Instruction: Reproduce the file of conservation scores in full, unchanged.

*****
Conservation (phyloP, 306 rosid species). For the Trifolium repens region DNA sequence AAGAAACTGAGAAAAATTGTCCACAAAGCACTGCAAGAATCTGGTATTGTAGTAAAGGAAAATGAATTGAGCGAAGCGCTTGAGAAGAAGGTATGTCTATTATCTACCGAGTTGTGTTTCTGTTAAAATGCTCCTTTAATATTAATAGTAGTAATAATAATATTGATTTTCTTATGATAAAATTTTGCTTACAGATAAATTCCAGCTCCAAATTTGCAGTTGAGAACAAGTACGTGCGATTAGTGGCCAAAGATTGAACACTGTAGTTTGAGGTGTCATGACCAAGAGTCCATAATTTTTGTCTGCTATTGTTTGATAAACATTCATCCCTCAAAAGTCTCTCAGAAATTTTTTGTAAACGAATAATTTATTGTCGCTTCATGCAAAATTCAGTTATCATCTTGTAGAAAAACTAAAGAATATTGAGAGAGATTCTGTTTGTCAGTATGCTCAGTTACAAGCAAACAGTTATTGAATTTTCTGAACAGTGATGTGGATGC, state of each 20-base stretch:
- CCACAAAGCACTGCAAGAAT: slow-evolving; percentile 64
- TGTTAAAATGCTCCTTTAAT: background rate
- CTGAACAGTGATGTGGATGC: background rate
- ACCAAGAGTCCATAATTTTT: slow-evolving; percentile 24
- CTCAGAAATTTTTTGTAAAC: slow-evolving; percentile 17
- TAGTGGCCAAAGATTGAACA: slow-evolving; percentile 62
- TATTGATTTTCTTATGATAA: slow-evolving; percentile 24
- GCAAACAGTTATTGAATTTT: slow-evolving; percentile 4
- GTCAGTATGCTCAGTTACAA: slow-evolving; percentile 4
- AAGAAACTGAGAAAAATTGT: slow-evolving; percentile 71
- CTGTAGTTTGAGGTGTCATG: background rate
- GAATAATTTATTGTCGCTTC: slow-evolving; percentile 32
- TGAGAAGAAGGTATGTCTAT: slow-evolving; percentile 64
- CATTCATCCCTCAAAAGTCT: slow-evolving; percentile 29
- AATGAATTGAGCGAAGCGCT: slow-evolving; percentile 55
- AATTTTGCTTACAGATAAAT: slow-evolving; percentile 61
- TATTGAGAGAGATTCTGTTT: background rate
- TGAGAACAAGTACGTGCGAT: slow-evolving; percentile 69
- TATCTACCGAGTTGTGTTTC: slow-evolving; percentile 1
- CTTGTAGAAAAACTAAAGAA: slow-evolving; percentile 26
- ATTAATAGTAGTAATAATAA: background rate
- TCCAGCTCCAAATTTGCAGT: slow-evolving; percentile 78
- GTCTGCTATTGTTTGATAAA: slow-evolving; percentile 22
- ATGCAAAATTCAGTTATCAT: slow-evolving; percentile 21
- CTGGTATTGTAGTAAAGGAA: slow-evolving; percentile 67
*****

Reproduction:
Conservation (phyloP, 306 rosid species). For the Trifolium repens region DNA sequence AAGAAACTGAGAAAAATTGTCCACAAAGCACTGCAAGAATCTGGTATTGTAGTAAAGGAAAATGAATTGAGCGAAGCGCTTGAGAAGAAGGTATGTCTATTATCTACCGAGTTGTGTTTCTGTTAAAATGCTCCTTTAATATTAATAGTAGTAATAATAATATTGATTTTCTTATGATAAAATTTTGCTTACAGATAAATTCCAGCTCCAAATTTGCAGTTGAGAACAAGTACGTGCGATTAGTGGCCAAAGATTGAACACTGTAGTTTGAGGTGTCATGACCAAGAGTCCATAATTTTTGTCTGCTATTGTTTGATAAACATTCATCCCTCAAAAGTCTCTCAGAAATTTTTTGTAAACGAATAATTTATTGTCGCTTCATGCAAAATTCAGTTATCATCTTGTAGAAAAACTAAAGAATATTGAGAGAGATTCTGTTTGTCAGTATGCTCAGTTACAAGCAAACAGTTATTGAATTTTCTGAACAGTGATGTGGATGC, state of each 20-base stretch:
- CCACAAAGCACTGCAAGAAT: slow-evolving; percentile 64
- TGTTAAAATGCTCCTTTAAT: background rate
- CTGAACAGTGATGTGGATGC: background rate
- ACCAAGAGTCCATAATTTTT: slow-evolving; percentile 24
- CTCAGAAATTTTTTGTAAAC: slow-evolving; percentile 17
- TAGTGGCCAAAGATTGAACA: slow-evolving; percentile 62
- TATTGATTTTCTTATGATAA: slow-evolving; percentile 24
- GCAAACAGTTATTGAATTTT: slow-evolving; percentile 4
- GTCAGTATGCTCAGTTACAA: slow-evolving; percentile 4
- AAGAAACTGAGAAAAATTGT: slow-evolving; percentile 71
- CTGTAGTTTGAGGTGTCATG: background rate
- GAATAATTTATTGTCGCTTC: slow-evolving; percentile 32
- TGAGAAGAAGGTATGTCTAT: slow-evolving; percentile 64
- CATTCATCCCTCAAAAGTCT: slow-evolving; percentile 29
- AATGAATTGAGCGAAGCGCT: slow-evolving; percentile 55
- AATTTTGCTTACAGATAAAT: slow-evolving; percentile 61
- TATTGAGAGAGATTCTGTTT: background rate
- TGAGAACAAGTACGTGCGAT: slow-evolving; percentile 69
- TATCTACCGAGTTGTGTTTC: slow-evolving; percentile 1
- CTTGTAGAAAAACTAAAGAA: slow-evolving; percentile 26
- ATTAATAGTAGTAATAATAA: background rate
- TCCAGCTCCAAATTTGCAGT: slow-evolving; percentile 78
- GTCTGCTATTGTTTGATAAA: slow-evolving; percentile 22
- ATGCAAAATTCAGTTATCAT: slow-evolving; percentile 21
- CTGGTATTGTAGTAAAGGAA: slow-evolving; percentile 67